Frequently Asked Questions: Undergraduate Research Program in the Social Sciences and Humanities
For Potential Participants:Why do you suggest a sophomore or junior for the target age of the student participant?
Based on student and faculty feedback, the ideal year for student participation is the junior year, with the sophomore year as a fine follow-up option. There are two reasons for this. Third-year students have sufficient experience to make the most out of the mentorship opportunity, as they have two years of university coursework behind them. Additionally, they have another year of school ahead of them, so they are able to put the skills they learn in the URP to work during their senior year. Lastly, the work they produce during the URP can benefit them during their upcoming senior year—when they are applying for graduate school or jobs. Relatedly, the relationships they form with their faculty mentor and the CRRES Liaison may provide letter of recommendation writers.
How may participation in the URP benefit my future?
Students: URP student alumni are now pursuing graduate degrees (Duke University) and attending medical school. The URP has also provided students the chance to develop projects that help them advance with their IU degrees. One student progressed on the required capstone project for an Individualized Major. Another student was able to utilize the skills she learned throughout the URP to conduct research on her family’s personal immigration history.
Faculty: Mentors will receive $500 toward their research accounts. Additionally, faculty mentors work with a dedicated research assistant to spend 10 hours a week on their projects.
“I felt like I truly had a stake in my university as I began to really see it as a place of such critical knowledge production.” – Abby McIntosh, 2016 Student Researcher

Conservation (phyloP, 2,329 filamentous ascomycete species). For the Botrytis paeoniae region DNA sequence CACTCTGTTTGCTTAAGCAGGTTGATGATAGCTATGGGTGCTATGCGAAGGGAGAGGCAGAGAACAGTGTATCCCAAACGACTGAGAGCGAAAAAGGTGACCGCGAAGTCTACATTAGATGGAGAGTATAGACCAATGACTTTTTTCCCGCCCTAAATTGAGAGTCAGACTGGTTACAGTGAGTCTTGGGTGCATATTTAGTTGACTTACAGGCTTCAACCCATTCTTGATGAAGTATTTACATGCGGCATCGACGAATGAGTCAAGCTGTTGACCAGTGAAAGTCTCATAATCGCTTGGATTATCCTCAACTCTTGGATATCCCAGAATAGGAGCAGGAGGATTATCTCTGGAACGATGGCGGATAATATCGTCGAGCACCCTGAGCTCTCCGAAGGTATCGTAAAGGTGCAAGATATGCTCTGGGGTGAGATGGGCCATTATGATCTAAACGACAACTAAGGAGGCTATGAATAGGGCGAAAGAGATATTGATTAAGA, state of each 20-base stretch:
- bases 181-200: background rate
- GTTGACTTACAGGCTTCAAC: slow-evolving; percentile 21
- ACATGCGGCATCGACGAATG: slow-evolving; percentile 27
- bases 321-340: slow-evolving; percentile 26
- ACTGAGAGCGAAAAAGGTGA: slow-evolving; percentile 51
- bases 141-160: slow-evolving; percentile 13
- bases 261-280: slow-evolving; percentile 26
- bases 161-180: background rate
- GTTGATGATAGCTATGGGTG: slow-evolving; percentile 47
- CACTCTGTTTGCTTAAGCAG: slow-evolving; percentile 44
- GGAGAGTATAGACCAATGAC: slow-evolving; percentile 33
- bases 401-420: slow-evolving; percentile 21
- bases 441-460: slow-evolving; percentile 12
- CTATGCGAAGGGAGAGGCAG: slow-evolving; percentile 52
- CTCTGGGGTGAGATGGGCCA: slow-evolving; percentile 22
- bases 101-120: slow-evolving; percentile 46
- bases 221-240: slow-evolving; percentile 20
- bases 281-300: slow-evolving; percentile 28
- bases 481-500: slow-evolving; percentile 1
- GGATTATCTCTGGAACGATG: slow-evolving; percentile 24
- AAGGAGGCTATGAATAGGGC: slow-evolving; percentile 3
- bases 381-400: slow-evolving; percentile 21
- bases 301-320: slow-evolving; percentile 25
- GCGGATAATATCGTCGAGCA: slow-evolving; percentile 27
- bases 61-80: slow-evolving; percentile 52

What’s the difference between the two project types?
Type A is a faculty-led research project. The student would work on particular components of the faculty mentor’s project, such as data compilation, coding, creating an annotated bibliography, etc.
Type B is a student-led research project that progresses under the faculty mentor’s guidance. The student would propose an academic project, such as an essay, a digital media project, etc. Do note that students should identify a faculty mentor whose research focus relates to the student’s proposed project.
For Funded Project Participants:
What activities count toward the 10 weekly work hours?
Students are expected to work 10 hours per week. This includes a weekly meeting with their faculty mentor, responsibilities for the research project, and any tasks related to the monthly meeting with the CRRES Liaison (including meeting times).
When are URP funds transferred?
Faculty funds are deposited to their research accounts early in the fall semester.
Student funds are disbursed in four monthly installations beginning in September. Funds disbursal is dependent on student participation in the Program. Student must regularly attend meetings with faculty mentors, complete assigned tasks in timely manner, and attend monthly meetings with CRRES Liaison.
What if the project timeline or objectives change?
CRRES understands that project timelines and needs change. If the tasks and objectives outlined in the proposal need to be revisited and adjusted throughout the course of the semester, we understand. We do ask that you please inform us in the monthly evaluation if a substantive change occurs.
“We didn’t accomplish all of our goals, but those goals were ambitious, and we adjusted our research project as we went along… this, I think, was a good thing: as researchers, we know that every project changes and most need significant adjustment, so it’s good for students to see this process too.” –Professor Sarah Imhoff, 2016 Faculty Mentor, Departments of Jewish Studies and Religious Studies